By James Lummis
Not surprisingly, my teenage sons have become better skiers than me.
For twelve years, we’ve been skiing as a family of four. During this time, we conquered the bunny slopes, Buddy Werner ski league and USSA training and race days. During this time, I learned how to tune skis, slip racecourses and be a race starter. I also learned how to find great lodging deals, convenient parking spots at different resorts, and the best ways to feed a family of four (check out the Butcher’s Block in Aspen).
I also witnessed advancement. I watched as my sons went from Edgy-Wedgy assisted pizza turns to the hula-hoop assisted break method. We moved onto french fry bombs minus edgy-wedgy and piles of snow, skis and poles. Then it was free skiing with groups of 6 year olds, Sunday afternoon GS races and USSA races with hundreds of boys and girls waiting in the start house atop International at Crested Butte to launch down icy hard pack looking for a Junior Olympic spot.
During this progress and the endless march of ski seasons, the boys’ skis got longer, and I quickly realized I’d have to push harder to stay ahead. I could see what was coming: bigger and stronger sons, faster and steeper pitches, double blacks and extremes. The boys would and did get better, launching past me in speed, skill and technique. The boys became better skiers than their dad.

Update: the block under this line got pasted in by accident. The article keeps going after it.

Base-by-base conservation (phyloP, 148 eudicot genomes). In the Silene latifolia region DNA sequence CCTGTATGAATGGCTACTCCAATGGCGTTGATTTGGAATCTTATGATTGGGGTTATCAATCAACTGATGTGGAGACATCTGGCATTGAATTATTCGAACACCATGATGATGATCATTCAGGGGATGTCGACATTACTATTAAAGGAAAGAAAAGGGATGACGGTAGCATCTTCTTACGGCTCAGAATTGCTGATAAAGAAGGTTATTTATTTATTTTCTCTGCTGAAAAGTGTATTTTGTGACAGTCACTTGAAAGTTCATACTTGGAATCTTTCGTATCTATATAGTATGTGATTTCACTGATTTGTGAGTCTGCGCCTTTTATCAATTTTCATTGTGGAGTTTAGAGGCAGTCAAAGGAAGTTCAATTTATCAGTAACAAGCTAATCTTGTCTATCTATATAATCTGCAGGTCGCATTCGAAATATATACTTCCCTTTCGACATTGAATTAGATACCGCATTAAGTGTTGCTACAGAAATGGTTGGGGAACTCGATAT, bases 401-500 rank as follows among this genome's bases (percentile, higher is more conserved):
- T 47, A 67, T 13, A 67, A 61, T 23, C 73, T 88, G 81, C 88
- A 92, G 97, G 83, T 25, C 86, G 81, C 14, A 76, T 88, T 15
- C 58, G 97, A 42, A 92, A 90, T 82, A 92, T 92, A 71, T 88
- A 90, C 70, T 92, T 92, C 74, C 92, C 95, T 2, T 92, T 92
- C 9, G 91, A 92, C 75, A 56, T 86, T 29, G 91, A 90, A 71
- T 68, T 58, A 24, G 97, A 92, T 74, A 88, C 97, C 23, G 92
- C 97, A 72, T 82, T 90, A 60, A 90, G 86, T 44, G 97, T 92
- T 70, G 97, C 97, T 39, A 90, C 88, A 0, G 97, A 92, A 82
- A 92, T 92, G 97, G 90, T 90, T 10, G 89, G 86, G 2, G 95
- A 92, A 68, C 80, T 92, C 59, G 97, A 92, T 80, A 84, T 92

My best days now are when I ski behind the boys and try to pick up some of their technique. I’m inspired by the excellent line choices my oldest son makes, trained by watching the big mountain ski films he consumes like I consume cookies. I’m inspired by the quick and effortless speed checks my younger son makes in bumps. It’s like having a ski instruction DVD to follow on every run. It is my joy to say that my boys are better skiers than me. I am a proud parent, sharing my ski days with friends, who are also my family.
Even when we’re not skiing together, I love seeing them from the lift, as they crush a slope below the chair. When I ski with my kids, I smile, noting that thanks to them, I’m a better skier than I might have been, even if I’m not as good as them.
Yes, I am good with my sons being better skiers than me. And no matter how well you ski, your day will come, too. And that’s just how it should be.